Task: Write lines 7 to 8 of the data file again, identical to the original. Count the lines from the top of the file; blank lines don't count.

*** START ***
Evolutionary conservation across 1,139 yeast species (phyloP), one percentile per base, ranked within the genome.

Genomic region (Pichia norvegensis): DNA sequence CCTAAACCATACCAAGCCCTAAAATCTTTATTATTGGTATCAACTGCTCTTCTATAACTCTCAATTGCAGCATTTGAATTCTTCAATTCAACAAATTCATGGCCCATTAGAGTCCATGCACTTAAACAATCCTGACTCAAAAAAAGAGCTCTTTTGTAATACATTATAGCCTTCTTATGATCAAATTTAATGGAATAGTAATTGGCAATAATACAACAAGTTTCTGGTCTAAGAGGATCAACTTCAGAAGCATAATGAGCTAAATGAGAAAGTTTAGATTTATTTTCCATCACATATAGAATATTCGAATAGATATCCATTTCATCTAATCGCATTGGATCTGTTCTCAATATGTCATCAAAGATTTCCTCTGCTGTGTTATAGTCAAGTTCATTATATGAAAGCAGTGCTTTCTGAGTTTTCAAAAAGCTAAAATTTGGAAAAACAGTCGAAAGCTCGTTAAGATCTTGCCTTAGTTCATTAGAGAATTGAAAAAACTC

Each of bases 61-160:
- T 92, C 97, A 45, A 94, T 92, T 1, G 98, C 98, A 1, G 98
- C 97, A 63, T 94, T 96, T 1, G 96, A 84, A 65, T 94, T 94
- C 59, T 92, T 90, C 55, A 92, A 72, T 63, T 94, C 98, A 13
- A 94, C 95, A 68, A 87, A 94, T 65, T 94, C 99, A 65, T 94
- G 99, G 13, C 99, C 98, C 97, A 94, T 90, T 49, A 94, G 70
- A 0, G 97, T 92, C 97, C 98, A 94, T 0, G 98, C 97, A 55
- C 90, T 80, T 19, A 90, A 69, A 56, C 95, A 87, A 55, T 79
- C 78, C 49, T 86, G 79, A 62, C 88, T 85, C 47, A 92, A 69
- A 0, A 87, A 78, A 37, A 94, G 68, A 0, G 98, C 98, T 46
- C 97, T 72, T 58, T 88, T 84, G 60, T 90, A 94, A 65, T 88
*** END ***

- A 94, C 95, A 68, A 87, A 94, T 65, T 94, C 99, A 65, T 94
- G 99, G 13, C 99, C 98, C 97, A 94, T 90, T 49, A 94, G 70